The New South Wales Greens have accused the state government of trying to cover up a deal to cap the number of container movements through the Port of Newcastle.
Greens MP John Kaye said questions have been put to the Roads and Freight Minister Duncan Gay and the Treasurer Andrew Constance about the size of the cap and what compensation would be paid if the cap is exceeded.
Dr Kaye said both MPs have dodged the question, referring the matter back to each other.
“Duncan Gay and the Treasurer Andrew Constance are playing pass the parcel,” he said.
“They’re refusing to own up to the awful truth that they have put a cap on container movements through the Port of Newcastle and punitive compensation if that cap is exceeded.”
He said it raises serious concerns about how Newcastle’s port has been locked into a future reliant on coal exports.
“What they have done is in effect put a limit on the economic future of the Hunter and they’re refusing to take responsibility for it.
“This was all about fattening up the sale of Port Botany.
“The people of the Hunter have been sacrificed in order to get a maximum return by giving Botany an effective monopoly over container movements.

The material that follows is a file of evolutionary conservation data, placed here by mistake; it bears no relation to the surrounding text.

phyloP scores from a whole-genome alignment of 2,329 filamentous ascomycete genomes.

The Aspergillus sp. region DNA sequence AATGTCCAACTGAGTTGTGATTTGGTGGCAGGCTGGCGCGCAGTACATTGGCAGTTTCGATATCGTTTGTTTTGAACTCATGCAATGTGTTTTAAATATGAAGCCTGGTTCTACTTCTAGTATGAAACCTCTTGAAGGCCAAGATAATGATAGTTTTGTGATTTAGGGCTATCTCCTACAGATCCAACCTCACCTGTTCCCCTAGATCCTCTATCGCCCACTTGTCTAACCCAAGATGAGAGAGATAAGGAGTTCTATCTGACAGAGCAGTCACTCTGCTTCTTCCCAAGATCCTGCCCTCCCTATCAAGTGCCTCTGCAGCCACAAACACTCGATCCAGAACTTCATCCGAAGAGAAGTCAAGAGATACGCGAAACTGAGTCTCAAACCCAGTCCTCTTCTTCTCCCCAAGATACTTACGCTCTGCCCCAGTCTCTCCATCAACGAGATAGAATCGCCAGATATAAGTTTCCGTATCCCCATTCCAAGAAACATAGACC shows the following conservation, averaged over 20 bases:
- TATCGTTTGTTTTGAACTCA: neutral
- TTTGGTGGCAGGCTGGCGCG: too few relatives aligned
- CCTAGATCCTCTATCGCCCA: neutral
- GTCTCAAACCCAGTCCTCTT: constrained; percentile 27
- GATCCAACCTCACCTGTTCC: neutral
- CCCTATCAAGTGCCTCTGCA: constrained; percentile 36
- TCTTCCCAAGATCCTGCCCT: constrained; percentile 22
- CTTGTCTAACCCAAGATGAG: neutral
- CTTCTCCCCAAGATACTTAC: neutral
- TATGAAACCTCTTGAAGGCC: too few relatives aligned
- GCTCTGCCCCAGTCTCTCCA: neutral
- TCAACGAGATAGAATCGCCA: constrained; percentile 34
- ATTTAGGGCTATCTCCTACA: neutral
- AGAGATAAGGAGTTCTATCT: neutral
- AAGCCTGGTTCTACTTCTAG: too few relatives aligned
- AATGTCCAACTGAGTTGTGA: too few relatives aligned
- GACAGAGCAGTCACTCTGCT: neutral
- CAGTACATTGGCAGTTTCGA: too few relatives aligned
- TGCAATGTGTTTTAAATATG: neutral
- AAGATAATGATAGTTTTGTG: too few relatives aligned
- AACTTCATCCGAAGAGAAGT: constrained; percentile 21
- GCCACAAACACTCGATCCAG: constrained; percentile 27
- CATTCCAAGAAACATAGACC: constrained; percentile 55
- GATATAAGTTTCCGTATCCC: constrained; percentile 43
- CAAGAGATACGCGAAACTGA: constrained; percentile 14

“That might have helped the budget bottom line, but it’s a disaster for the future of the Hunter.
“It looks like for 98 years, the port of Newcastle will be restricted to dangerous and dirty good, the clean, exciting goods, the container goods will go through Sydney.
“Newcastle will be left with coal and explosives.”
The Treasurer has denied there is any deal to prohibit development of a container terminal in Newcastle, but did not comment specifically on the issue of a cap.
A spokesman for Andrew Constance said the transaction arrangements for Port Botany and Kembla and the Port of Newcastle reflect the government’s Freight and Ports Strategy, that Port Kembla should be the State’s next container terminal once Port Botany reaches capacity.
“This strategy recognises that Port Botany has significant capacity for container growth; most containers travel within a relatively short distance of Port Botany; future demand for containers is expected to occur in the South West of Sydney and
thereby closer to Port Kembla than Newcastle; and the landside infrastructure costs to support a major container facility at Newcastle are higher than for Port Kembla,” he said.
“The arrangements do not prohibit the development of a container terminal at the Port of Newcastle and enable the growth of container volumes through Newcastle servicing that region.
“The Government’s transaction team engaged extensively with the Australian Competition and Consumer Commission regarding the competition and regulatory framework, including the container arrangements.”